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4 Things Israel Can Do To Heal The Divide With The Diaspora

A recent New York Times op-ed by Israel mega-donor Ronald S. Lauder excoriated Israel for undermining the value of pluralism so central to Diaspora Jewry. In so doing, argued Lauder, Israel is creating a deep rift with Diaspora Jews, making it difficult to overcome an already existing generational divide about Israel.

“We are one people, few in number, and we must stop sowing division among ourselves,” Mr. Lauder rightly points out. “Once we are united, our future will be boundless.”

His words should be a wake up call here in Israel, as well as to the global Jewish community worldwide.

For me, [Rosh Hashanah](https://forward.com/schmooze/320610/rosh-hashana/ “Rosh Hashanah”) and the holiday season is all about family, community and nationality, because on the holidays we come together, feast, argue, pray, contemplate the past and set goals for the future.

It’s a good time to set goals to bridge the differences between Israel and our Jewish brothers and sisters.

Here are four things Israel and the Diaspora should pursue in order to reconcile:

A Jewish World Alliance

We need a Jewish World Alliance, an apolitical non-government organization that will offer Hebrew classes for all, both in Israel and abroad, spreading awareness of Jewish culture and promoting a cultural narrative of togetherness and diversity.

This organization would set a standard that Jews and non-Jews alike can better understand us through language, heritage and contemporary Judaism. We all need to be on the same page, and an alliance can help bridge differences.

This would contribute to the level of the individual communities and strengthen the relationship not from a religious perspective but from the necessity for a common identity.

Most crucially, the government must contribute to this organization, but not dictate its agenda.

End the Emphasis on Aliyah

As the world has become smaller and the ability to travel to and from Israel more affordable, Israel must stop demanding people make Aliyah as a condition to contribute to the Jewish State.

On the other hand, the Jewish Diaspora must acknowledge the limit of their influence on how the State of Israel manages its legislative and political discourse.

This doesn’t mean that there is not a need for a deeper dialogue between the Diaspora community leaders and the State. Decisions made in Israel influence Jews around the world, and those communities are entitled to have a place at the table so that Israel can make more complete decisions.

These are especially relevant in questions of Jewish identity and life and death, because the State of Israel without the Jewish Diaspora like a soul with scattered body parts, and a Jewish Diaspora without the State of Israel is like scattered body parts without a soul.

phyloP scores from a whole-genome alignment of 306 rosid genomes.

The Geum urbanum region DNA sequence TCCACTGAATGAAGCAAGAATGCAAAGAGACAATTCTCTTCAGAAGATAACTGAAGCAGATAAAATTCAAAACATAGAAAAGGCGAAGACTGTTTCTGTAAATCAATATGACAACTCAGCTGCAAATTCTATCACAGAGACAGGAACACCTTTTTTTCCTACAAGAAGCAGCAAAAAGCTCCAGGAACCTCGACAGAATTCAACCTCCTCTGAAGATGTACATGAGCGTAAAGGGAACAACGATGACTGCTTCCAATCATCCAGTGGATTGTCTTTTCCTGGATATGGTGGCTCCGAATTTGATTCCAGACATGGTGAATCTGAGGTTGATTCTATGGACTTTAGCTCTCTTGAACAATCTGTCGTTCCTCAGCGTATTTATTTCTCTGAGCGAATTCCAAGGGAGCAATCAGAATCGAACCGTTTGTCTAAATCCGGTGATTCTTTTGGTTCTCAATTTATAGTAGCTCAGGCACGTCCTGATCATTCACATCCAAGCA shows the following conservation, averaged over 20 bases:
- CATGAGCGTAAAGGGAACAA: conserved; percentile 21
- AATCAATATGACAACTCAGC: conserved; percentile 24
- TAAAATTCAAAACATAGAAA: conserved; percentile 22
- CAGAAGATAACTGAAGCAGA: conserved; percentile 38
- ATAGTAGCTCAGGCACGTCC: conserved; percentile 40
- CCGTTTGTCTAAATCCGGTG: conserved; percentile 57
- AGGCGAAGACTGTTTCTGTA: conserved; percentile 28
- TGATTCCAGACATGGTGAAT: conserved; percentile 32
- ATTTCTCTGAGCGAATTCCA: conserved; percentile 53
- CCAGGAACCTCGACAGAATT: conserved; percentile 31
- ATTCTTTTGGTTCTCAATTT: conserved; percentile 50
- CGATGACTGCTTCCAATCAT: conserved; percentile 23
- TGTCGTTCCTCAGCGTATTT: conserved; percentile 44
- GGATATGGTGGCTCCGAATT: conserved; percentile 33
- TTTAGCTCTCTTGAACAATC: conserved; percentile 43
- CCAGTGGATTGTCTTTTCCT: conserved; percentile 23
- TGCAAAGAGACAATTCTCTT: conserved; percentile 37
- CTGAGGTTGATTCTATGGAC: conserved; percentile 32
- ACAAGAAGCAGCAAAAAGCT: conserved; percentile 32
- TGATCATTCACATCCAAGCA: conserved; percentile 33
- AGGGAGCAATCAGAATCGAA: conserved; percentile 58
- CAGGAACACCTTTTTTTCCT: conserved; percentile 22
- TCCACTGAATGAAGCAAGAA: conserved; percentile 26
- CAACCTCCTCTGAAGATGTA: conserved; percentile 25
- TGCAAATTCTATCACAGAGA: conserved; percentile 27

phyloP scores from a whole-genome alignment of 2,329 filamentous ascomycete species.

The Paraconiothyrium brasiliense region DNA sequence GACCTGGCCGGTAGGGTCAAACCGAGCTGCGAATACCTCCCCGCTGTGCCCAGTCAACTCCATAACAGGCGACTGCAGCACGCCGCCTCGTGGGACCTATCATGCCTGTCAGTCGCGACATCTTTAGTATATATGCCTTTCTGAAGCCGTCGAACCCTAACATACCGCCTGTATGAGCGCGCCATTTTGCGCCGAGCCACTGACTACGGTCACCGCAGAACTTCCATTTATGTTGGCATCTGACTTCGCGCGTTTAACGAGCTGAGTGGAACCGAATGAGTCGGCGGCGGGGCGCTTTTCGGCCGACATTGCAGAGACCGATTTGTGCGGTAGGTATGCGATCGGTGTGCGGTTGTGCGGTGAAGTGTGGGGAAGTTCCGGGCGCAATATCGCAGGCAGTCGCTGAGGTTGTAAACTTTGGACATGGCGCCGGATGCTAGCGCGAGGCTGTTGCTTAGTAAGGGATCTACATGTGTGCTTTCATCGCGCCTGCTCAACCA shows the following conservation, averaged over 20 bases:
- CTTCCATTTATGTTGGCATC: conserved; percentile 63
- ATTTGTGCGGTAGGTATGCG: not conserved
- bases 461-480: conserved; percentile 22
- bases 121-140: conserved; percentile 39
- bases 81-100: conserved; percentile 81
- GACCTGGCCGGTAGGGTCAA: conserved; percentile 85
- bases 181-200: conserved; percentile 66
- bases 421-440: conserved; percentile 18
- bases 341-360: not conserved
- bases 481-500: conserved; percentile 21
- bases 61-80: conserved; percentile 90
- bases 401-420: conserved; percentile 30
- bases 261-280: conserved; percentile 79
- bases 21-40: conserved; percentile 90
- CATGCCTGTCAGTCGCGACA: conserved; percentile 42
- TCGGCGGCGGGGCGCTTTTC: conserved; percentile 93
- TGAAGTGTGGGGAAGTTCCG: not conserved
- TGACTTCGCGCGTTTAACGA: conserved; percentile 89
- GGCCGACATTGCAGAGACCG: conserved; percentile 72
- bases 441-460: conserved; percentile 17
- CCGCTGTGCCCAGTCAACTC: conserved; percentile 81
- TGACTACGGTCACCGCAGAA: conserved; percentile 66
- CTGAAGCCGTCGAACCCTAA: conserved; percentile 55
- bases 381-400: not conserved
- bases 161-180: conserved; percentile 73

An annual convention of political and community leaders must be assembled to conduct the required discourse for a healthy body and soul. The Jewish Global Assembly would create, on the nationality level, a Jewish nation round table to discuss the challenges and opportunities of the year ahead.

Listen to Young People

The future of the Jewish world belongs to the Jewish youth of the world. There are youth programs in Israel and in the Diaspora and they need to be our nation’s priority, both in terms of funds and content.

Our youngsters both in Israel and the Diaspora must know one another from the early stages of schooling, we must build and cultivate their relationships.

We must build the bridges with twinning programs and student exchanges, creating an atmosphere of mutual dependency.

It is from the youth that we must ensure the future of our Jewish world, so that our numbers grow and not diminish.

Social Networks

Imagine a global virtual meeting place of 14 million Jews. We are in the age of networks, and yet there has yet to be developed a Jewish social network, aside from JDate.

While Jewish dating is important, I believe that being connected today is much easier than in the past. A Jewish network would be a very vibrant space for our nation to be on.

If we can move forward on some of these issues in the next Jewish year, maybe we can bridge some of our differences, from the egalitarian Kotel, to how Jews are married, or how the Sabbath is observed in the public domain.

I wish for the sake of my people in Israel and in the Diaspora that next year brings more blessings than this one.

Engage

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